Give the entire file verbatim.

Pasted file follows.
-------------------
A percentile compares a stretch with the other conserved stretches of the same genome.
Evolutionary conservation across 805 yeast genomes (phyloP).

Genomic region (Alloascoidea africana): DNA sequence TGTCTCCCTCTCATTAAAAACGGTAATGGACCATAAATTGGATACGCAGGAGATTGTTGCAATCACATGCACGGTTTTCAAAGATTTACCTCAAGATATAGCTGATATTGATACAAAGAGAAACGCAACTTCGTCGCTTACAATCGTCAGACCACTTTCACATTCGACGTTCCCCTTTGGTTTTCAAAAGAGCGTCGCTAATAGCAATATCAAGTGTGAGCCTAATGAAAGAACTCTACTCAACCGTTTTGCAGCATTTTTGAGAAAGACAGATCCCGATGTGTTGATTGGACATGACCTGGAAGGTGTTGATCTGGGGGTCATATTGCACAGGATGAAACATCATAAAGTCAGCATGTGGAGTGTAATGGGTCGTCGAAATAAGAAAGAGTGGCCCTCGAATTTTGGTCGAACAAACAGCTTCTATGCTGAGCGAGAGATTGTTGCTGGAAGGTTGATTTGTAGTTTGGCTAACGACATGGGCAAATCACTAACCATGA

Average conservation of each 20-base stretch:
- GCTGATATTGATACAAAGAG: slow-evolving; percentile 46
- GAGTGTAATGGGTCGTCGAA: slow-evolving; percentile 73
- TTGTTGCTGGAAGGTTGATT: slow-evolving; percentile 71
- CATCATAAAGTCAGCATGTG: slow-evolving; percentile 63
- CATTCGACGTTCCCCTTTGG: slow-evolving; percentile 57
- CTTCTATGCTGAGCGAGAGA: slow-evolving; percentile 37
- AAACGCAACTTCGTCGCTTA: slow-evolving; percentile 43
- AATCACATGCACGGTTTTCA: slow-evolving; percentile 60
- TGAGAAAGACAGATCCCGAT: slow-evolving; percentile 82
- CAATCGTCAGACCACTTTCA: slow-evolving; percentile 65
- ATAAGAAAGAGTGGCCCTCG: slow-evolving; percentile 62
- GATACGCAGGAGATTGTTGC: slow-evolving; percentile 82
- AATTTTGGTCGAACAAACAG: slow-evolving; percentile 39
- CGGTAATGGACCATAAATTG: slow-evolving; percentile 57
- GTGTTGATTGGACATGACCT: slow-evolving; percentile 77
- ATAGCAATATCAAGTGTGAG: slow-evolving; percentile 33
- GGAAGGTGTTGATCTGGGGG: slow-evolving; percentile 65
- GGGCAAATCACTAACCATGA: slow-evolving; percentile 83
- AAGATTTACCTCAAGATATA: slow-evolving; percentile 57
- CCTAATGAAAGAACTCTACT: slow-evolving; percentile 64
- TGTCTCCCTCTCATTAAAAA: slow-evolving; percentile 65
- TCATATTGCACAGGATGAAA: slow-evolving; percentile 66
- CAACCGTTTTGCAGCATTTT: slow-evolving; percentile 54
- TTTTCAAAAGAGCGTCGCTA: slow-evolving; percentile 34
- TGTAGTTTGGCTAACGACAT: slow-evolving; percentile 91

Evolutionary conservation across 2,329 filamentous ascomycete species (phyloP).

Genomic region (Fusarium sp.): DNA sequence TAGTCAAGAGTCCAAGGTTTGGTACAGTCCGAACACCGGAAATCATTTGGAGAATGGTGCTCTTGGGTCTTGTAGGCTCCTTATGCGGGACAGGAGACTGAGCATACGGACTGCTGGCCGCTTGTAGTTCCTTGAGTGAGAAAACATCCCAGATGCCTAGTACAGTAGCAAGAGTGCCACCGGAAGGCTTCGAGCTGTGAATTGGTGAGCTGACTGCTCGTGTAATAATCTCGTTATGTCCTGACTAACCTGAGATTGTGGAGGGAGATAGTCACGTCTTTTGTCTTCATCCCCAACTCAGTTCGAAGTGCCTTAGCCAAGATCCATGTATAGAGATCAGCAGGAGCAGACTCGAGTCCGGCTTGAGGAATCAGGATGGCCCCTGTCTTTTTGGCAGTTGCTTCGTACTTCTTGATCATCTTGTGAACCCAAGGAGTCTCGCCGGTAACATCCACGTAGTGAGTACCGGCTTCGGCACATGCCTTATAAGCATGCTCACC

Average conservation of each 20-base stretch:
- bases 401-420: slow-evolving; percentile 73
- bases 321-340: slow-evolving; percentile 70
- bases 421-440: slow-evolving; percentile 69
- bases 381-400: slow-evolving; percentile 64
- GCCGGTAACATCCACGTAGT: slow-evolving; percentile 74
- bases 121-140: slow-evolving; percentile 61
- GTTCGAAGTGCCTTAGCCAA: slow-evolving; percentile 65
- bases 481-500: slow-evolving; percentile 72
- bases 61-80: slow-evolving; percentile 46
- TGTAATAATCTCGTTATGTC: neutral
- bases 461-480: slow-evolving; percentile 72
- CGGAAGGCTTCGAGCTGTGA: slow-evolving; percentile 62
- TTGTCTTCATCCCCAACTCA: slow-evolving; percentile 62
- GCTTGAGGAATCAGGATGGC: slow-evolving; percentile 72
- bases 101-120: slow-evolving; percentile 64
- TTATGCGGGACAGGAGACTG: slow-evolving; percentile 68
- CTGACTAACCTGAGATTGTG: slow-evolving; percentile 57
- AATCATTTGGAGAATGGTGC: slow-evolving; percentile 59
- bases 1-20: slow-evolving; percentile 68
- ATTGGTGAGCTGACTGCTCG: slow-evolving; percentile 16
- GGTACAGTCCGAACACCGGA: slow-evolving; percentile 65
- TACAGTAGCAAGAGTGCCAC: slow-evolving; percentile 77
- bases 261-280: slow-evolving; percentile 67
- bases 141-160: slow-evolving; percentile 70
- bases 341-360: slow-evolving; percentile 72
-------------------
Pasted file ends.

A percentile compares a stretch with the other conserved stretches of the same genome.
Evolutionary conservation across 805 yeast genomes (phyloP).

Genomic region (Alloascoidea africana): DNA sequence TGTCTCCCTCTCATTAAAAACGGTAATGGACCATAAATTGGATACGCAGGAGATTGTTGCAATCACATGCACGGTTTTCAAAGATTTACCTCAAGATATAGCTGATATTGATACAAAGAGAAACGCAACTTCGTCGCTTACAATCGTCAGACCACTTTCACATTCGACGTTCCCCTTTGGTTTTCAAAAGAGCGTCGCTAATAGCAATATCAAGTGTGAGCCTAATGAAAGAACTCTACTCAACCGTTTTGCAGCATTTTTGAGAAAGACAGATCCCGATGTGTTGATTGGACATGACCTGGAAGGTGTTGATCTGGGGGTCATATTGCACAGGATGAAACATCATAAAGTCAGCATGTGGAGTGTAATGGGTCGTCGAAATAAGAAAGAGTGGCCCTCGAATTTTGGTCGAACAAACAGCTTCTATGCTGAGCGAGAGATTGTTGCTGGAAGGTTGATTTGTAGTTTGGCTAACGACATGGGCAAATCACTAACCATGA

Average conservation of each 20-base stretch:
- GCTGATATTGATACAAAGAG: slow-evolving; percentile 46
- GAGTGTAATGGGTCGTCGAA: slow-evolving; percentile 73
- TTGTTGCTGGAAGGTTGATT: slow-evolving; percentile 71
- CATCATAAAGTCAGCATGTG: slow-evolving; percentile 63
- CATTCGACGTTCCCCTTTGG: slow-evolving; percentile 57
- CTTCTATGCTGAGCGAGAGA: slow-evolving; percentile 37
- AAACGCAACTTCGTCGCTTA: slow-evolving; percentile 43
- AATCACATGCACGGTTTTCA: slow-evolving; percentile 60
- TGAGAAAGACAGATCCCGAT: slow-evolving; percentile 82
- CAATCGTCAGACCACTTTCA: slow-evolving; percentile 65
- ATAAGAAAGAGTGGCCCTCG: slow-evolving; percentile 62
- GATACGCAGGAGATTGTTGC: slow-evolving; percentile 82
- AATTTTGGTCGAACAAACAG: slow-evolving; percentile 39
- CGGTAATGGACCATAAATTG: slow-evolving; percentile 57
- GTGTTGATTGGACATGACCT: slow-evolving; percentile 77
- ATAGCAATATCAAGTGTGAG: slow-evolving; percentile 33
- GGAAGGTGTTGATCTGGGGG: slow-evolving; percentile 65
- GGGCAAATCACTAACCATGA: slow-evolving; percentile 83
- AAGATTTACCTCAAGATATA: slow-evolving; percentile 57
- CCTAATGAAAGAACTCTACT: slow-evolving; percentile 64
- TGTCTCCCTCTCATTAAAAA: slow-evolving; percentile 65
- TCATATTGCACAGGATGAAA: slow-evolving; percentile 66
- CAACCGTTTTGCAGCATTTT: slow-evolving; percentile 54
- TTTTCAAAAGAGCGTCGCTA: slow-evolving; percentile 34
- TGTAGTTTGGCTAACGACAT: slow-evolving; percentile 91

Evolutionary conservation across 2,329 filamentous ascomycete species (phyloP).

Genomic region (Fusarium sp.): DNA sequence TAGTCAAGAGTCCAAGGTTTGGTACAGTCCGAACACCGGAAATCATTTGGAGAATGGTGCTCTTGGGTCTTGTAGGCTCCTTATGCGGGACAGGAGACTGAGCATACGGACTGCTGGCCGCTTGTAGTTCCTTGAGTGAGAAAACATCCCAGATGCCTAGTACAGTAGCAAGAGTGCCACCGGAAGGCTTCGAGCTGTGAATTGGTGAGCTGACTGCTCGTGTAATAATCTCGTTATGTCCTGACTAACCTGAGATTGTGGAGGGAGATAGTCACGTCTTTTGTCTTCATCCCCAACTCAGTTCGAAGTGCCTTAGCCAAGATCCATGTATAGAGATCAGCAGGAGCAGACTCGAGTCCGGCTTGAGGAATCAGGATGGCCCCTGTCTTTTTGGCAGTTGCTTCGTACTTCTTGATCATCTTGTGAACCCAAGGAGTCTCGCCGGTAACATCCACGTAGTGAGTACCGGCTTCGGCACATGCCTTATAAGCATGCTCACC

Average conservation of each 20-base stretch:
- bases 401-420: slow-evolving; percentile 73
- bases 321-340: slow-evolving; percentile 70
- bases 421-440: slow-evolving; percentile 69
- bases 381-400: slow-evolving; percentile 64
- GCCGGTAACATCCACGTAGT: slow-evolving; percentile 74
- bases 121-140: slow-evolving; percentile 61
- GTTCGAAGTGCCTTAGCCAA: slow-evolving; percentile 65
- bases 481-500: slow-evolving; percentile 72
- bases 61-80: slow-evolving; percentile 46
- TGTAATAATCTCGTTATGTC: neutral
- bases 461-480: slow-evolving; percentile 72
- CGGAAGGCTTCGAGCTGTGA: slow-evolving; percentile 62
- TTGTCTTCATCCCCAACTCA: slow-evolving; percentile 62
- GCTTGAGGAATCAGGATGGC: slow-evolving; percentile 72
- bases 101-120: slow-evolving; percentile 64
- TTATGCGGGACAGGAGACTG: slow-evolving; percentile 68
- CTGACTAACCTGAGATTGTG: slow-evolving; percentile 57
- AATCATTTGGAGAATGGTGC: slow-evolving; percentile 59
- bases 1-20: slow-evolving; percentile 68
- ATTGGTGAGCTGACTGCTCG: slow-evolving; percentile 16
- GGTACAGTCCGAACACCGGA: slow-evolving; percentile 65
- TACAGTAGCAAGAGTGCCAC: slow-evolving; percentile 77
- bases 261-280: slow-evolving; percentile 67
- bases 141-160: slow-evolving; percentile 70
- bases 341-360: slow-evolving; percentile 72